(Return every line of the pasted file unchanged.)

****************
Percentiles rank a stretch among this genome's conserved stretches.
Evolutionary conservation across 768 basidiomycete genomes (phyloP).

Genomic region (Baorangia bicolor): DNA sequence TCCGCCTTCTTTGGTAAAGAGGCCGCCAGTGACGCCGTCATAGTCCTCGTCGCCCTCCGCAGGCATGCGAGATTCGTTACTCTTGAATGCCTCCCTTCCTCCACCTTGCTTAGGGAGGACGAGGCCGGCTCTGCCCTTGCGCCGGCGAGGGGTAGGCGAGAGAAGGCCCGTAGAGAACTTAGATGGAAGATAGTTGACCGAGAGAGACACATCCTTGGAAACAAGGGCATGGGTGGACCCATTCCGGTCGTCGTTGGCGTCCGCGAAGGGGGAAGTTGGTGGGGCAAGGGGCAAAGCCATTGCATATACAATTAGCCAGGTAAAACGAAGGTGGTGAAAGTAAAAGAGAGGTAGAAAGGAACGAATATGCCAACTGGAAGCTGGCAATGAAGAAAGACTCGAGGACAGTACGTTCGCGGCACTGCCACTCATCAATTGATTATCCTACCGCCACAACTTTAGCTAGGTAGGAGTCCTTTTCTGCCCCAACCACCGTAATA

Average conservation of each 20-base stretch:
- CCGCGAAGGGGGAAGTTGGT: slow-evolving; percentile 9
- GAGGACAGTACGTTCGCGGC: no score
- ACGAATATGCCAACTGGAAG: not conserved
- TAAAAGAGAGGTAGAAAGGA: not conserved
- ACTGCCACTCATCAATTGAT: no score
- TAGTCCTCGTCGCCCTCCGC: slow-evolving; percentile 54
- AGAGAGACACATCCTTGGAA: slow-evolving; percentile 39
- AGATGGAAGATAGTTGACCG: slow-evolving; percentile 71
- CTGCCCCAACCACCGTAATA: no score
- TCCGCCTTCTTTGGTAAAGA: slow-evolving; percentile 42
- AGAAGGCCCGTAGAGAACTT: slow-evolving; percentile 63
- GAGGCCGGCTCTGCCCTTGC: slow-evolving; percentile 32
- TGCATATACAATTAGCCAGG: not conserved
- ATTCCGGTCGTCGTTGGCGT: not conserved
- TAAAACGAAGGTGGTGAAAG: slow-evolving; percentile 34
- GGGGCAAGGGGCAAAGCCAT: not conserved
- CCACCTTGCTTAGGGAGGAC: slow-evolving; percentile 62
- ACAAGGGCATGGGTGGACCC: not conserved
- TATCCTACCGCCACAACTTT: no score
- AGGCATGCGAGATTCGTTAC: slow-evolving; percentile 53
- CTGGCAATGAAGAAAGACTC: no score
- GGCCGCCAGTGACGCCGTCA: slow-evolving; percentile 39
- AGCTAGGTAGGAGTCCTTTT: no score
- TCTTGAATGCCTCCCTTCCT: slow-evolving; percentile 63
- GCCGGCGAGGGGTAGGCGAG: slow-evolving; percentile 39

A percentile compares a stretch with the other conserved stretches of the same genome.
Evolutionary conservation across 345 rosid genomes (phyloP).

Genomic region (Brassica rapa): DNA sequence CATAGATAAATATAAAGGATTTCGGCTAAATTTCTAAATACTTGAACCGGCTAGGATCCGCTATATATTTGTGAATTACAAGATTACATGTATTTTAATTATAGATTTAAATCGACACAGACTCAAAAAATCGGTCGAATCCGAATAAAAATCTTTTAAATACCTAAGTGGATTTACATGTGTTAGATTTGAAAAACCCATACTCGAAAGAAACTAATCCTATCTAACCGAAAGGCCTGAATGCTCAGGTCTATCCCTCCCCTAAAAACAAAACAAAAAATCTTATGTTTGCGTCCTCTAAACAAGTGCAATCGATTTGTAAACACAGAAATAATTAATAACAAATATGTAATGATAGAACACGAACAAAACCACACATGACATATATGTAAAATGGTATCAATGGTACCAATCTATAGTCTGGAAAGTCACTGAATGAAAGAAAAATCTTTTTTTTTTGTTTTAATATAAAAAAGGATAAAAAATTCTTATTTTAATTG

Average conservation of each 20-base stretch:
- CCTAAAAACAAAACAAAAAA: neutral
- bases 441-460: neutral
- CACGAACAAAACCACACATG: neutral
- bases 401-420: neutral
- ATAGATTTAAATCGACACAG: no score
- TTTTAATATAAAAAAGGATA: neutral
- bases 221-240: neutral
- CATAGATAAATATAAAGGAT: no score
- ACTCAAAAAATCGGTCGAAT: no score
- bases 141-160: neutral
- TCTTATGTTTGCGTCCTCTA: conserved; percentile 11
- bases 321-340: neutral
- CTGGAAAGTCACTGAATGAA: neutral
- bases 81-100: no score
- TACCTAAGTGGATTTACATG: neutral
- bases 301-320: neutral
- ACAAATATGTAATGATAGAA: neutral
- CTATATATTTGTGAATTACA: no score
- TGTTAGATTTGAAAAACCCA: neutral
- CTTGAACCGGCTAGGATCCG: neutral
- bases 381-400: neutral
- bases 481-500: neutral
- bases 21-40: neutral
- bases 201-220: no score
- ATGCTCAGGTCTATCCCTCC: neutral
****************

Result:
Percentiles rank a stretch among this genome's conserved stretches.
Evolutionary conservation across 768 basidiomycete genomes (phyloP).

Genomic region (Baorangia bicolor): DNA sequence TCCGCCTTCTTTGGTAAAGAGGCCGCCAGTGACGCCGTCATAGTCCTCGTCGCCCTCCGCAGGCATGCGAGATTCGTTACTCTTGAATGCCTCCCTTCCTCCACCTTGCTTAGGGAGGACGAGGCCGGCTCTGCCCTTGCGCCGGCGAGGGGTAGGCGAGAGAAGGCCCGTAGAGAACTTAGATGGAAGATAGTTGACCGAGAGAGACACATCCTTGGAAACAAGGGCATGGGTGGACCCATTCCGGTCGTCGTTGGCGTCCGCGAAGGGGGAAGTTGGTGGGGCAAGGGGCAAAGCCATTGCATATACAATTAGCCAGGTAAAACGAAGGTGGTGAAAGTAAAAGAGAGGTAGAAAGGAACGAATATGCCAACTGGAAGCTGGCAATGAAGAAAGACTCGAGGACAGTACGTTCGCGGCACTGCCACTCATCAATTGATTATCCTACCGCCACAACTTTAGCTAGGTAGGAGTCCTTTTCTGCCCCAACCACCGTAATA

Average conservation of each 20-base stretch:
- CCGCGAAGGGGGAAGTTGGT: slow-evolving; percentile 9
- GAGGACAGTACGTTCGCGGC: no score
- ACGAATATGCCAACTGGAAG: not conserved
- TAAAAGAGAGGTAGAAAGGA: not conserved
- ACTGCCACTCATCAATTGAT: no score
- TAGTCCTCGTCGCCCTCCGC: slow-evolving; percentile 54
- AGAGAGACACATCCTTGGAA: slow-evolving; percentile 39
- AGATGGAAGATAGTTGACCG: slow-evolving; percentile 71
- CTGCCCCAACCACCGTAATA: no score
- TCCGCCTTCTTTGGTAAAGA: slow-evolving; percentile 42
- AGAAGGCCCGTAGAGAACTT: slow-evolving; percentile 63
- GAGGCCGGCTCTGCCCTTGC: slow-evolving; percentile 32
- TGCATATACAATTAGCCAGG: not conserved
- ATTCCGGTCGTCGTTGGCGT: not conserved
- TAAAACGAAGGTGGTGAAAG: slow-evolving; percentile 34
- GGGGCAAGGGGCAAAGCCAT: not conserved
- CCACCTTGCTTAGGGAGGAC: slow-evolving; percentile 62
- ACAAGGGCATGGGTGGACCC: not conserved
- TATCCTACCGCCACAACTTT: no score
- AGGCATGCGAGATTCGTTAC: slow-evolving; percentile 53
- CTGGCAATGAAGAAAGACTC: no score
- GGCCGCCAGTGACGCCGTCA: slow-evolving; percentile 39
- AGCTAGGTAGGAGTCCTTTT: no score
- TCTTGAATGCCTCCCTTCCT: slow-evolving; percentile 63
- GCCGGCGAGGGGTAGGCGAG: slow-evolving; percentile 39

A percentile compares a stretch with the other conserved stretches of the same genome.
Evolutionary conservation across 345 rosid genomes (phyloP).

Genomic region (Brassica rapa): DNA sequence CATAGATAAATATAAAGGATTTCGGCTAAATTTCTAAATACTTGAACCGGCTAGGATCCGCTATATATTTGTGAATTACAAGATTACATGTATTTTAATTATAGATTTAAATCGACACAGACTCAAAAAATCGGTCGAATCCGAATAAAAATCTTTTAAATACCTAAGTGGATTTACATGTGTTAGATTTGAAAAACCCATACTCGAAAGAAACTAATCCTATCTAACCGAAAGGCCTGAATGCTCAGGTCTATCCCTCCCCTAAAAACAAAACAAAAAATCTTATGTTTGCGTCCTCTAAACAAGTGCAATCGATTTGTAAACACAGAAATAATTAATAACAAATATGTAATGATAGAACACGAACAAAACCACACATGACATATATGTAAAATGGTATCAATGGTACCAATCTATAGTCTGGAAAGTCACTGAATGAAAGAAAAATCTTTTTTTTTTGTTTTAATATAAAAAAGGATAAAAAATTCTTATTTTAATTG

Average conservation of each 20-base stretch:
- CCTAAAAACAAAACAAAAAA: neutral
- bases 441-460: neutral
- CACGAACAAAACCACACATG: neutral
- bases 401-420: neutral
- ATAGATTTAAATCGACACAG: no score
- TTTTAATATAAAAAAGGATA: neutral
- bases 221-240: neutral
- CATAGATAAATATAAAGGAT: no score
- ACTCAAAAAATCGGTCGAAT: no score
- bases 141-160: neutral
- TCTTATGTTTGCGTCCTCTA: conserved; percentile 11
- bases 321-340: neutral
- CTGGAAAGTCACTGAATGAA: neutral
- bases 81-100: no score
- TACCTAAGTGGATTTACATG: neutral
- bases 301-320: neutral
- ACAAATATGTAATGATAGAA: neutral
- CTATATATTTGTGAATTACA: no score
- TGTTAGATTTGAAAAACCCA: neutral
- CTTGAACCGGCTAGGATCCG: neutral
- bases 381-400: neutral
- bases 481-500: neutral
- bases 21-40: neutral
- bases 201-220: no score
- ATGCTCAGGTCTATCCCTCC: neutral